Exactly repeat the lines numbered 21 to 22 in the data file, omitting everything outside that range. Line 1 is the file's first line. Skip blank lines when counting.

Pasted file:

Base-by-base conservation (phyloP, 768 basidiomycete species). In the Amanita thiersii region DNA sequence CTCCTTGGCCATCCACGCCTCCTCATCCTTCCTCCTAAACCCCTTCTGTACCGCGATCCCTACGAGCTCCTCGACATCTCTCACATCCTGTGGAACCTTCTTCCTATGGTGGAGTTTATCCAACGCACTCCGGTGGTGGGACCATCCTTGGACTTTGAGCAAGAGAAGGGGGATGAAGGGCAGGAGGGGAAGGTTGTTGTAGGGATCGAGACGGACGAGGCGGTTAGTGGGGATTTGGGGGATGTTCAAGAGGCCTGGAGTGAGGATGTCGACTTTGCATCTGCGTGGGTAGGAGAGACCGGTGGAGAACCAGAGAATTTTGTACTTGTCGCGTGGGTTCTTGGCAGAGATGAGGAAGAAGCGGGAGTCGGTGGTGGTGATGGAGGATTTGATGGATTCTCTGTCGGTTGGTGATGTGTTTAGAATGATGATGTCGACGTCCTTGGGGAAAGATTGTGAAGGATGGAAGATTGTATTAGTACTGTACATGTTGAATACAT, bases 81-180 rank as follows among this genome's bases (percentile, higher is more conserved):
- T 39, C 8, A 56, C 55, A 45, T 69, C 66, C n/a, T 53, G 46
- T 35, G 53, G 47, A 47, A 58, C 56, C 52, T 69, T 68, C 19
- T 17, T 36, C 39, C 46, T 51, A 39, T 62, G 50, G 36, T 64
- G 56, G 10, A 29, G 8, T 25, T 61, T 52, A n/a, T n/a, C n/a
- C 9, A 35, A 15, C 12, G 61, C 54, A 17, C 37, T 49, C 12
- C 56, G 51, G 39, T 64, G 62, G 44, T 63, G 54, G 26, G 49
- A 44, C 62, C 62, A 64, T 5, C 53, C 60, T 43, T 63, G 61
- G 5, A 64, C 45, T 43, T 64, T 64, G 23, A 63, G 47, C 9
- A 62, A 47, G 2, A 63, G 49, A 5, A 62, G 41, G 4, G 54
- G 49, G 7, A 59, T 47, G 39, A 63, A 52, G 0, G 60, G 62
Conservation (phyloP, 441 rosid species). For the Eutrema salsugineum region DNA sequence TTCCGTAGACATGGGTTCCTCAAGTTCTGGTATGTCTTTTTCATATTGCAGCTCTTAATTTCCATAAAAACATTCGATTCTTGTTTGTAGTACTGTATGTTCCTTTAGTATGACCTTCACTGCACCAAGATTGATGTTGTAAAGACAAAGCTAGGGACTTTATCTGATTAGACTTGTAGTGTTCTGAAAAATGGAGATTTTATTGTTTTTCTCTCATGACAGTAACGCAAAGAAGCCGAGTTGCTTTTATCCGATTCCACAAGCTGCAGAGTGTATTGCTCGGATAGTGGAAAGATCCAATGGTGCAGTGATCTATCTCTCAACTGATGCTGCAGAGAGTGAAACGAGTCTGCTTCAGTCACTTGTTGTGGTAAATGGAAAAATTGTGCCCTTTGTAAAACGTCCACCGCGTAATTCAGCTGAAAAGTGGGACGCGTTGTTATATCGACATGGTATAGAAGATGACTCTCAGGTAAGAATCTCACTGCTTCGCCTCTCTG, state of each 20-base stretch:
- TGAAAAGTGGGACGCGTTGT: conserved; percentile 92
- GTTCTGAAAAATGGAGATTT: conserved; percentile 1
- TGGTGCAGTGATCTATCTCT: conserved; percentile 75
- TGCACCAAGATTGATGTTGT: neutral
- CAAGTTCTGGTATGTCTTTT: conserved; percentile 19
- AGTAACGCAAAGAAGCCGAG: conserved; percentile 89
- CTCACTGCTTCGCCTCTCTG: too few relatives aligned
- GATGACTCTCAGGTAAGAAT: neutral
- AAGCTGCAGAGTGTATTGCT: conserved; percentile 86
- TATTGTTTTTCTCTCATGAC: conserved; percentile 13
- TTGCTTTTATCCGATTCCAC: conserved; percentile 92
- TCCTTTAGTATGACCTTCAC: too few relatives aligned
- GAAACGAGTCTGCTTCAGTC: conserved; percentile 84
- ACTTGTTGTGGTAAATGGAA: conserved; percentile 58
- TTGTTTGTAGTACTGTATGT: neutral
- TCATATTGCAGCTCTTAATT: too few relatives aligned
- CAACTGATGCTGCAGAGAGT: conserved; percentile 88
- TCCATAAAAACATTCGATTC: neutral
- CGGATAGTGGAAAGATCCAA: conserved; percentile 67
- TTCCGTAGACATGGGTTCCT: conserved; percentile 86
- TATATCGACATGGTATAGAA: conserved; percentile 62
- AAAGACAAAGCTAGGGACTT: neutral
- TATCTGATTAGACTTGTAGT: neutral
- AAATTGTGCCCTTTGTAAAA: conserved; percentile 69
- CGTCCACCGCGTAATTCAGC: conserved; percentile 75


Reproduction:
- AAGCTGCAGAGTGTATTGCT: conserved; percentile 86
- TATTGTTTTTCTCTCATGAC: conserved; percentile 13